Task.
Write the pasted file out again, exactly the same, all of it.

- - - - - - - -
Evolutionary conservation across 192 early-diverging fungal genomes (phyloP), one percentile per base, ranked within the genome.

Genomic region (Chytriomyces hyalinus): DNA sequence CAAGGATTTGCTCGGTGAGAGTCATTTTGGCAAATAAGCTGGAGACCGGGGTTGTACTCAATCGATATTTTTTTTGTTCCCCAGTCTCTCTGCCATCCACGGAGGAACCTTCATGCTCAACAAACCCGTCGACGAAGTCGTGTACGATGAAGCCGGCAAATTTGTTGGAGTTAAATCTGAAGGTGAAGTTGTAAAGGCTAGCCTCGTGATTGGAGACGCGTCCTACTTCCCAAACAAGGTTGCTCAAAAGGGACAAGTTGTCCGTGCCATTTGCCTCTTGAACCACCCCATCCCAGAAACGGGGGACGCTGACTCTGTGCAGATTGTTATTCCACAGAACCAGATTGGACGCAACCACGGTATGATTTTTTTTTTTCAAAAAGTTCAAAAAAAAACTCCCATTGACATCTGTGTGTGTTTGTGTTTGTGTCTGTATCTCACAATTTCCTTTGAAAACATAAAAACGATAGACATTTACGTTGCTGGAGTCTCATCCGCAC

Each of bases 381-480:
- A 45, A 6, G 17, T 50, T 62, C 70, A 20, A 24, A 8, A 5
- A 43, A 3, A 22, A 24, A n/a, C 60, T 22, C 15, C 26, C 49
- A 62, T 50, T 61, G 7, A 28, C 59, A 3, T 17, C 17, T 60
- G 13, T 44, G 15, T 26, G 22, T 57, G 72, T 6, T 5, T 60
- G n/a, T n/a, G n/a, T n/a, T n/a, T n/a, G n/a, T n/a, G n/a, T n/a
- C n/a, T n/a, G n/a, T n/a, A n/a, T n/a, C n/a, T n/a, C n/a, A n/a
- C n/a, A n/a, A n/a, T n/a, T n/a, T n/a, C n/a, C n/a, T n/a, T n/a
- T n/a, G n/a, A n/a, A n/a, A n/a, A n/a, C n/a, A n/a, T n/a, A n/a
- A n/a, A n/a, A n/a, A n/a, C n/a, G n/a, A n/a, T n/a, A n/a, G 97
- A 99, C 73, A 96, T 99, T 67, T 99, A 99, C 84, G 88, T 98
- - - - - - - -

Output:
Evolutionary conservation across 192 early-diverging fungal genomes (phyloP), one percentile per base, ranked within the genome.

Genomic region (Chytriomyces hyalinus): DNA sequence CAAGGATTTGCTCGGTGAGAGTCATTTTGGCAAATAAGCTGGAGACCGGGGTTGTACTCAATCGATATTTTTTTTGTTCCCCAGTCTCTCTGCCATCCACGGAGGAACCTTCATGCTCAACAAACCCGTCGACGAAGTCGTGTACGATGAAGCCGGCAAATTTGTTGGAGTTAAATCTGAAGGTGAAGTTGTAAAGGCTAGCCTCGTGATTGGAGACGCGTCCTACTTCCCAAACAAGGTTGCTCAAAAGGGACAAGTTGTCCGTGCCATTTGCCTCTTGAACCACCCCATCCCAGAAACGGGGGACGCTGACTCTGTGCAGATTGTTATTCCACAGAACCAGATTGGACGCAACCACGGTATGATTTTTTTTTTTCAAAAAGTTCAAAAAAAAACTCCCATTGACATCTGTGTGTGTTTGTGTTTGTGTCTGTATCTCACAATTTCCTTTGAAAACATAAAAACGATAGACATTTACGTTGCTGGAGTCTCATCCGCAC

Each of bases 381-480:
- A 45, A 6, G 17, T 50, T 62, C 70, A 20, A 24, A 8, A 5
- A 43, A 3, A 22, A 24, A n/a, C 60, T 22, C 15, C 26, C 49
- A 62, T 50, T 61, G 7, A 28, C 59, A 3, T 17, C 17, T 60
- G 13, T 44, G 15, T 26, G 22, T 57, G 72, T 6, T 5, T 60
- G n/a, T n/a, G n/a, T n/a, T n/a, T n/a, G n/a, T n/a, G n/a, T n/a
- C n/a, T n/a, G n/a, T n/a, A n/a, T n/a, C n/a, T n/a, C n/a, A n/a
- C n/a, A n/a, A n/a, T n/a, T n/a, T n/a, C n/a, C n/a, T n/a, T n/a
- T n/a, G n/a, A n/a, A n/a, A n/a, A n/a, C n/a, A n/a, T n/a, A n/a
- A n/a, A n/a, A n/a, A n/a, C n/a, G n/a, A n/a, T n/a, A n/a, G 97
- A 99, C 73, A 96, T 99, T 67, T 99, A 99, C 84, G 88, T 98